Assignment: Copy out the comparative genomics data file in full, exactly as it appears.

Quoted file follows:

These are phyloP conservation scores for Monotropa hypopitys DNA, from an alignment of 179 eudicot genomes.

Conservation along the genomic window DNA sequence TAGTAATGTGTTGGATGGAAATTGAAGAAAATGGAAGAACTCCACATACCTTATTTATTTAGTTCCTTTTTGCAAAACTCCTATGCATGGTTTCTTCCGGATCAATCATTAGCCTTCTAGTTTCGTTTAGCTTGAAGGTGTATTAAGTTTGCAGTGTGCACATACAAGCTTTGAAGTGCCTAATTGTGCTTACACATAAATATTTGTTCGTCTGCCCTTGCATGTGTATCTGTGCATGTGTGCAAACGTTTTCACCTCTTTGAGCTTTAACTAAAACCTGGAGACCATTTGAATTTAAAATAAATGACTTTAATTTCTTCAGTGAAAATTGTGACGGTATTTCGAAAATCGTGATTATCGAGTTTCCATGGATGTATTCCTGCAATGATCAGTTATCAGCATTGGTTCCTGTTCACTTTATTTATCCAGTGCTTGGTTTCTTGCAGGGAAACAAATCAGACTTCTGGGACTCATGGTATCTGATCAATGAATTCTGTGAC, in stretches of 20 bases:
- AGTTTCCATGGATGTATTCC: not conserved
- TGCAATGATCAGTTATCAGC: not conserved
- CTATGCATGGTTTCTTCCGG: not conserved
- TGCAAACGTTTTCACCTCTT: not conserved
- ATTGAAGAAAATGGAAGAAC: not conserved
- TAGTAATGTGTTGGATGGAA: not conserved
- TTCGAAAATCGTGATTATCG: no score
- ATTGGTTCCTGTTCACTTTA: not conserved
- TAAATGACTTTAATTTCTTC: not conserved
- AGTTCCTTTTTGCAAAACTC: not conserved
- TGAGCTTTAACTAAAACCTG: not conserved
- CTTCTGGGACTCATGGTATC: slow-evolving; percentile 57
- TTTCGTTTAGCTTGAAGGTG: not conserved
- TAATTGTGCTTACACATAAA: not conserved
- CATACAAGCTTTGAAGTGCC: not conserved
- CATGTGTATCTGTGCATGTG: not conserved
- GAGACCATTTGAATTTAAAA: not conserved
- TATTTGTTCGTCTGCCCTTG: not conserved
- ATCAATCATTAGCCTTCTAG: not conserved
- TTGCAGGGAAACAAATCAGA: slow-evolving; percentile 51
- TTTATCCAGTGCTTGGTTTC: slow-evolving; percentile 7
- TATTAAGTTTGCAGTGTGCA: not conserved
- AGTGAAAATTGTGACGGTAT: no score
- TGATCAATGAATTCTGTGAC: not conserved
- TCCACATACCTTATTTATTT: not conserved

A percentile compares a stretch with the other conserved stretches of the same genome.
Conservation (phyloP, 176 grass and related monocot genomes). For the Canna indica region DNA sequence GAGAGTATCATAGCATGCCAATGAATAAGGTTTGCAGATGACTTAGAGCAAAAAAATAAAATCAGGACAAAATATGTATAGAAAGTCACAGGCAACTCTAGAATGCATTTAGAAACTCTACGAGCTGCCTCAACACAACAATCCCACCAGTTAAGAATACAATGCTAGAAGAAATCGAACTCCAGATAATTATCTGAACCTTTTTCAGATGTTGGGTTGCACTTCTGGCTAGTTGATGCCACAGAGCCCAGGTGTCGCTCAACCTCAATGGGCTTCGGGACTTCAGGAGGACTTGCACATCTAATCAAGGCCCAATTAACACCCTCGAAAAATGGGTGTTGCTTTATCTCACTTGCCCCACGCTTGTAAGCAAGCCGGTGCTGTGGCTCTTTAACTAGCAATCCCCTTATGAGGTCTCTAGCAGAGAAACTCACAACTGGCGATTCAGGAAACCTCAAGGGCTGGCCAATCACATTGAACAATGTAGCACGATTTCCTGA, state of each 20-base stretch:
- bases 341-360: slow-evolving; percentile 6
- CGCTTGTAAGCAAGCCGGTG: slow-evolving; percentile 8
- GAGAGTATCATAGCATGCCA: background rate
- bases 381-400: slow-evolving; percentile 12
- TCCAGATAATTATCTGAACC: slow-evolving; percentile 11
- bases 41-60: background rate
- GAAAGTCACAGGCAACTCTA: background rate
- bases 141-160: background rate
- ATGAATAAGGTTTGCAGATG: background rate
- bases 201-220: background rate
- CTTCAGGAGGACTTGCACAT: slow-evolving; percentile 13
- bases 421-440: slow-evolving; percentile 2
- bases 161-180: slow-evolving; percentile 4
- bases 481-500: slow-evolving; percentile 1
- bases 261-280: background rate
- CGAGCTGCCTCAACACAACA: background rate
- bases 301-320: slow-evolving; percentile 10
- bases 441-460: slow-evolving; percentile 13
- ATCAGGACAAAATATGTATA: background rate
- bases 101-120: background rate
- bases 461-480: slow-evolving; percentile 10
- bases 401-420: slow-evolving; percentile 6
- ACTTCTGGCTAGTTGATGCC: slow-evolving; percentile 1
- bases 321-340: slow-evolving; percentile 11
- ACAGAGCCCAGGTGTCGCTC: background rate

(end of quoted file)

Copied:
These are phyloP conservation scores for Monotropa hypopitys DNA, from an alignment of 179 eudicot genomes.

Conservation along the genomic window DNA sequence TAGTAATGTGTTGGATGGAAATTGAAGAAAATGGAAGAACTCCACATACCTTATTTATTTAGTTCCTTTTTGCAAAACTCCTATGCATGGTTTCTTCCGGATCAATCATTAGCCTTCTAGTTTCGTTTAGCTTGAAGGTGTATTAAGTTTGCAGTGTGCACATACAAGCTTTGAAGTGCCTAATTGTGCTTACACATAAATATTTGTTCGTCTGCCCTTGCATGTGTATCTGTGCATGTGTGCAAACGTTTTCACCTCTTTGAGCTTTAACTAAAACCTGGAGACCATTTGAATTTAAAATAAATGACTTTAATTTCTTCAGTGAAAATTGTGACGGTATTTCGAAAATCGTGATTATCGAGTTTCCATGGATGTATTCCTGCAATGATCAGTTATCAGCATTGGTTCCTGTTCACTTTATTTATCCAGTGCTTGGTTTCTTGCAGGGAAACAAATCAGACTTCTGGGACTCATGGTATCTGATCAATGAATTCTGTGAC, in stretches of 20 bases:
- AGTTTCCATGGATGTATTCC: not conserved
- TGCAATGATCAGTTATCAGC: not conserved
- CTATGCATGGTTTCTTCCGG: not conserved
- TGCAAACGTTTTCACCTCTT: not conserved
- ATTGAAGAAAATGGAAGAAC: not conserved
- TAGTAATGTGTTGGATGGAA: not conserved
- TTCGAAAATCGTGATTATCG: no score
- ATTGGTTCCTGTTCACTTTA: not conserved
- TAAATGACTTTAATTTCTTC: not conserved
- AGTTCCTTTTTGCAAAACTC: not conserved
- TGAGCTTTAACTAAAACCTG: not conserved
- CTTCTGGGACTCATGGTATC: slow-evolving; percentile 57
- TTTCGTTTAGCTTGAAGGTG: not conserved
- TAATTGTGCTTACACATAAA: not conserved
- CATACAAGCTTTGAAGTGCC: not conserved
- CATGTGTATCTGTGCATGTG: not conserved
- GAGACCATTTGAATTTAAAA: not conserved
- TATTTGTTCGTCTGCCCTTG: not conserved
- ATCAATCATTAGCCTTCTAG: not conserved
- TTGCAGGGAAACAAATCAGA: slow-evolving; percentile 51
- TTTATCCAGTGCTTGGTTTC: slow-evolving; percentile 7
- TATTAAGTTTGCAGTGTGCA: not conserved
- AGTGAAAATTGTGACGGTAT: no score
- TGATCAATGAATTCTGTGAC: not conserved
- TCCACATACCTTATTTATTT: not conserved

A percentile compares a stretch with the other conserved stretches of the same genome.
Conservation (phyloP, 176 grass and related monocot genomes). For the Canna indica region DNA sequence GAGAGTATCATAGCATGCCAATGAATAAGGTTTGCAGATGACTTAGAGCAAAAAAATAAAATCAGGACAAAATATGTATAGAAAGTCACAGGCAACTCTAGAATGCATTTAGAAACTCTACGAGCTGCCTCAACACAACAATCCCACCAGTTAAGAATACAATGCTAGAAGAAATCGAACTCCAGATAATTATCTGAACCTTTTTCAGATGTTGGGTTGCACTTCTGGCTAGTTGATGCCACAGAGCCCAGGTGTCGCTCAACCTCAATGGGCTTCGGGACTTCAGGAGGACTTGCACATCTAATCAAGGCCCAATTAACACCCTCGAAAAATGGGTGTTGCTTTATCTCACTTGCCCCACGCTTGTAAGCAAGCCGGTGCTGTGGCTCTTTAACTAGCAATCCCCTTATGAGGTCTCTAGCAGAGAAACTCACAACTGGCGATTCAGGAAACCTCAAGGGCTGGCCAATCACATTGAACAATGTAGCACGATTTCCTGA, state of each 20-base stretch:
- bases 341-360: slow-evolving; percentile 6
- CGCTTGTAAGCAAGCCGGTG: slow-evolving; percentile 8
- GAGAGTATCATAGCATGCCA: background rate
- bases 381-400: slow-evolving; percentile 12
- TCCAGATAATTATCTGAACC: slow-evolving; percentile 11
- bases 41-60: background rate
- GAAAGTCACAGGCAACTCTA: background rate
- bases 141-160: background rate
- ATGAATAAGGTTTGCAGATG: background rate
- bases 201-220: background rate
- CTTCAGGAGGACTTGCACAT: slow-evolving; percentile 13
- bases 421-440: slow-evolving; percentile 2
- bases 161-180: slow-evolving; percentile 4
- bases 481-500: slow-evolving; percentile 1
- bases 261-280: background rate
- CGAGCTGCCTCAACACAACA: background rate
- bases 301-320: slow-evolving; percentile 10
- bases 441-460: slow-evolving; percentile 13
- ATCAGGACAAAATATGTATA: background rate
- bases 101-120: background rate
- bases 461-480: slow-evolving; percentile 10
- bases 401-420: slow-evolving; percentile 6
- ACTTCTGGCTAGTTGATGCC: slow-evolving; percentile 1
- bases 321-340: slow-evolving; percentile 11
- ACAGAGCCCAGGTGTCGCTC: background rate